• Woody plant encroachment

ASJC Scopus subject areas

  • Ecology
  • Global and Planetary Change
  • Environmental Science(all)
  • Environmental Chemistry

Cite this

Temperature and precipitation controls over leaf- and ecosystem-level CO 2 flux along a woody plant encroachment gradient. / Barron-Gafford, Greg A; Scott, Russell L.; Jenerette, G. Darrel; Hamerlynck, Erik P.; Huxman, Travis E.

In: Global Change Biology, Vol. 18, No. 4, 04.2012, p. 1389-1400.

Research output: Contribution to journalArticle

Barron-Gafford, Greg A ; Scott, Russell L. ; Jenerette, G. Darrel ; Hamerlynck, Erik P. ; Huxman, Travis E. / Temperature and precipitation controls over leaf- and ecosystem-level CO 2 flux along a woody plant encroachment gradient. In: Global Change Biology. 2012 ; Vol. 18, No. 4. pp. 1389-1400.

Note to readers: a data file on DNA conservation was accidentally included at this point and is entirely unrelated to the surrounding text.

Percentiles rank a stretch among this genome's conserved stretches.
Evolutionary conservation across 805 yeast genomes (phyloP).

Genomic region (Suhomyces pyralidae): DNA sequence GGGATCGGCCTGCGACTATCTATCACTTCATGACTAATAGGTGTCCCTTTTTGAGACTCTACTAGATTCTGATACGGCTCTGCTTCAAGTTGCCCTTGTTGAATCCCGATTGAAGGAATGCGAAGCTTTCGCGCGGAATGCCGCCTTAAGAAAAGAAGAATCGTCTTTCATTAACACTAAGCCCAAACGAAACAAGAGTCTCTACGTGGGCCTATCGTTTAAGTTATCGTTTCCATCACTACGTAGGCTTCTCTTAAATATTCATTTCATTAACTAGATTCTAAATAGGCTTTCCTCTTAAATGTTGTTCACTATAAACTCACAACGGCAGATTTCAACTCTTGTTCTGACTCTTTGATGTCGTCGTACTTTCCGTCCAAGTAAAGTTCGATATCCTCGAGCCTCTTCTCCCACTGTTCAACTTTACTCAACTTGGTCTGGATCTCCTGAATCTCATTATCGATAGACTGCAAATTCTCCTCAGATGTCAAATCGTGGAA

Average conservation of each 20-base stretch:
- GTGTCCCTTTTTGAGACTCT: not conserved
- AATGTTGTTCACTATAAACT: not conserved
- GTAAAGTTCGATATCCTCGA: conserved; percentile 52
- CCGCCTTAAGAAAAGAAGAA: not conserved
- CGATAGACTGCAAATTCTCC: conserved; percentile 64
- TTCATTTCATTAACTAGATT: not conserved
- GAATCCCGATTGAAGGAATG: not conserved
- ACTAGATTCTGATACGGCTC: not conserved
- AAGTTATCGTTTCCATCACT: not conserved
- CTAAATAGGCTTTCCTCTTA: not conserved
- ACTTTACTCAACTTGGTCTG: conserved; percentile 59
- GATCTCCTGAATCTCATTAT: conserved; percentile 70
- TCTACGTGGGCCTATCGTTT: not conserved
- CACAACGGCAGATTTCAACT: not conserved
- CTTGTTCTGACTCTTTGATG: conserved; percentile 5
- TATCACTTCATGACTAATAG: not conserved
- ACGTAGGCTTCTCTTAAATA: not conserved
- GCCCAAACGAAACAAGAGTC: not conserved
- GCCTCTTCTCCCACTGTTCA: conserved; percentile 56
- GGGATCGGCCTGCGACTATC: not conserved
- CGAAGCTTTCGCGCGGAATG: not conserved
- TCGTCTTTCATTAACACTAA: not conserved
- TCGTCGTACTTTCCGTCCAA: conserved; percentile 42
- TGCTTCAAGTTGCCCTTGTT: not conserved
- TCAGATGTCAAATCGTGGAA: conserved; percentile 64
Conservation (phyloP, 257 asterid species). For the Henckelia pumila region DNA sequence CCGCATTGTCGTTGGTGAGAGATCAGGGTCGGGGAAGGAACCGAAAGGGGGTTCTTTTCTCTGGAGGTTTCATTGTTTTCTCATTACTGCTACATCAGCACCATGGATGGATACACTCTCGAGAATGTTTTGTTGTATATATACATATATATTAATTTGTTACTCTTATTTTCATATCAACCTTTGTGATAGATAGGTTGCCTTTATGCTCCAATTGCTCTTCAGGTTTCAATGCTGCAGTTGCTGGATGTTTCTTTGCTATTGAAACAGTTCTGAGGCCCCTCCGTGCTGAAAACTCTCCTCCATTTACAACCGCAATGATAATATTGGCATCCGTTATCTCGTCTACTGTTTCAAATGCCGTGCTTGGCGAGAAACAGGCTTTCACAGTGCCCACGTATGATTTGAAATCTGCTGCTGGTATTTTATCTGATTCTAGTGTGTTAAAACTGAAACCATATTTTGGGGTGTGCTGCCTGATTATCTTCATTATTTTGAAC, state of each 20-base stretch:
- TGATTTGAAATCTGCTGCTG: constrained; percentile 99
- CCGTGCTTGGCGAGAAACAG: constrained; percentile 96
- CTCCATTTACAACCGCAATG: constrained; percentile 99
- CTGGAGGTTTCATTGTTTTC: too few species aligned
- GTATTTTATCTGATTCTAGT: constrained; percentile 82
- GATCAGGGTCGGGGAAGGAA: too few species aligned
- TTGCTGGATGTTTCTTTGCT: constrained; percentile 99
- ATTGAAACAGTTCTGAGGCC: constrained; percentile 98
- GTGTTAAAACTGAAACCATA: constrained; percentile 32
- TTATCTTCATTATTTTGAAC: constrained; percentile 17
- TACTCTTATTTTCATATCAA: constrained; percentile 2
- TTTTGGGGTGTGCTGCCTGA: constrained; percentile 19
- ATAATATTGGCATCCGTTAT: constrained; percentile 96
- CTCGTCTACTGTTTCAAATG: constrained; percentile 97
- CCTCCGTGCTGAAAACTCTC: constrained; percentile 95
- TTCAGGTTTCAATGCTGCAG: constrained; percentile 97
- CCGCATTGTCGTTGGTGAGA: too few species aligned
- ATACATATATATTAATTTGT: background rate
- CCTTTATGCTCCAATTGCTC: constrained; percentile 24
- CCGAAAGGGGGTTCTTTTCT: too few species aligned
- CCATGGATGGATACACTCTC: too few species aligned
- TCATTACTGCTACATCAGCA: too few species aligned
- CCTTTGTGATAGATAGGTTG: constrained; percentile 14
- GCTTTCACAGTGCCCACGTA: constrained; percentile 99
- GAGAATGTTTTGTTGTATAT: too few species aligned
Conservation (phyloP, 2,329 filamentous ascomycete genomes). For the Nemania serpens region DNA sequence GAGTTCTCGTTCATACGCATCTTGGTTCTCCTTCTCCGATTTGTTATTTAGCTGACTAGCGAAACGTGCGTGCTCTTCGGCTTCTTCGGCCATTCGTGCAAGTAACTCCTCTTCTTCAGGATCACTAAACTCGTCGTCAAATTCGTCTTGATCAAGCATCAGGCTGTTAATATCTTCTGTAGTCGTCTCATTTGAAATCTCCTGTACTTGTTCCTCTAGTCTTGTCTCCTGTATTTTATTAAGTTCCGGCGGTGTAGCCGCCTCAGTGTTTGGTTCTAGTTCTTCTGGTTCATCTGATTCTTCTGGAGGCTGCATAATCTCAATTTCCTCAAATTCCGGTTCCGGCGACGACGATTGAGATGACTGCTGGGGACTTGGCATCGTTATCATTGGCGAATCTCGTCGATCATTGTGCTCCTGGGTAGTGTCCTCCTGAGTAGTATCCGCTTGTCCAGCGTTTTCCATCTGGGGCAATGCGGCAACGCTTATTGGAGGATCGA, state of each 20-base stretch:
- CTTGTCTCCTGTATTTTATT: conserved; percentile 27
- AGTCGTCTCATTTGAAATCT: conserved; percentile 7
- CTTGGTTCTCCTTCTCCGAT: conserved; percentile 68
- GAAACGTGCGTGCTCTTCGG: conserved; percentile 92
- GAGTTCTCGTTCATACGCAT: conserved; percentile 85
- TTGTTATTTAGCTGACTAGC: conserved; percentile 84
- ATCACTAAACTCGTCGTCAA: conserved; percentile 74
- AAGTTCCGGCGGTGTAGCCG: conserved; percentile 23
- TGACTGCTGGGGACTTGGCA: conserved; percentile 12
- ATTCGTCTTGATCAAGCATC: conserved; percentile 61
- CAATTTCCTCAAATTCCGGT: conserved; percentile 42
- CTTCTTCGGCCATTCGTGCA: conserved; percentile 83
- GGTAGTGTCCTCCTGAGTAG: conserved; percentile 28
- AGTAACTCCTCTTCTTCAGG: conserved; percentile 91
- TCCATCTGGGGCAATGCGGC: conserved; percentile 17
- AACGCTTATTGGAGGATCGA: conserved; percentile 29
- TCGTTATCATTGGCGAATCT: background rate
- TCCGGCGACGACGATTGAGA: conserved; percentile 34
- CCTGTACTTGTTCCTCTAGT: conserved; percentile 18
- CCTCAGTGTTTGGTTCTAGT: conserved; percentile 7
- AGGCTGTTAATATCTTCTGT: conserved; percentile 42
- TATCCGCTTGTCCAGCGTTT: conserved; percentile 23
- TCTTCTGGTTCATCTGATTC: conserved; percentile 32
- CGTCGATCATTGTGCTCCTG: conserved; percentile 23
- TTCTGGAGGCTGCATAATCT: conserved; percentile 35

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AB - Conversion of grasslands to woodlands may alter the sensitivity of CO 2 exchange of individual plants and entire ecosystems to air temperature and precipitation. We combined leaf-level gas exchange and ecosystem-level eddy covariance measurements to quantify the effects of plant temperature sensitivity and ecosystem temperature responses within a grassland and mesquite woodland across seasonal precipitation periods. In so doing, we were able to estimate the role of moisture availability on ecosystem temperature sensitivity under large-scale vegetative shifts. Optimum temperatures (T opt) for net photosynthetic assimilation (A) and net ecosystem productivity (NEP) were estimated from a function fitted to A and NEP plotted against air temperature. The convexities of these temperature responses were quantified by the range of temperatures over which a leaf or an ecosystem assimilated 50% of maximum NEP (Ω 50). Under dry pre- and postmonsoon conditions, leaf-level Ω 50 in C 3 shrubs were two-to-three times that of C 4 grasses, but under moist monsoon conditions, leaf-level Ω 50 was similar between growth forms. At the ecosystems-scale, grassland NEP was more sensitive to precipitation, as evidenced by a 104% increase in maximum NEP at monsoon onset, compared to a 57% increase in the woodland. Also, woodland NEP was greater across all temperatures experienced by both ecosystems in all seasons. By maintaining physiological function across a wider temperature range during water-limited periods, woody plants assimilated larger amounts of carbon. This higher carbon-assimilation capacity may have significant implications for ecosystem responses to projected climate change scenarios of higher temperatures and more variable precipitation, particularly as semiarid regions experience conversions from C 4 grasses to C 3 shrubs. As regional carbon models, CLM 4.0, are now able to incorporate functional type and photosynthetic pathway differences, this work highlights the need for a better integration of the interactive effects of growth form/functional type and photosynthetic pathway on water resource acquisition and temperature sensitivity.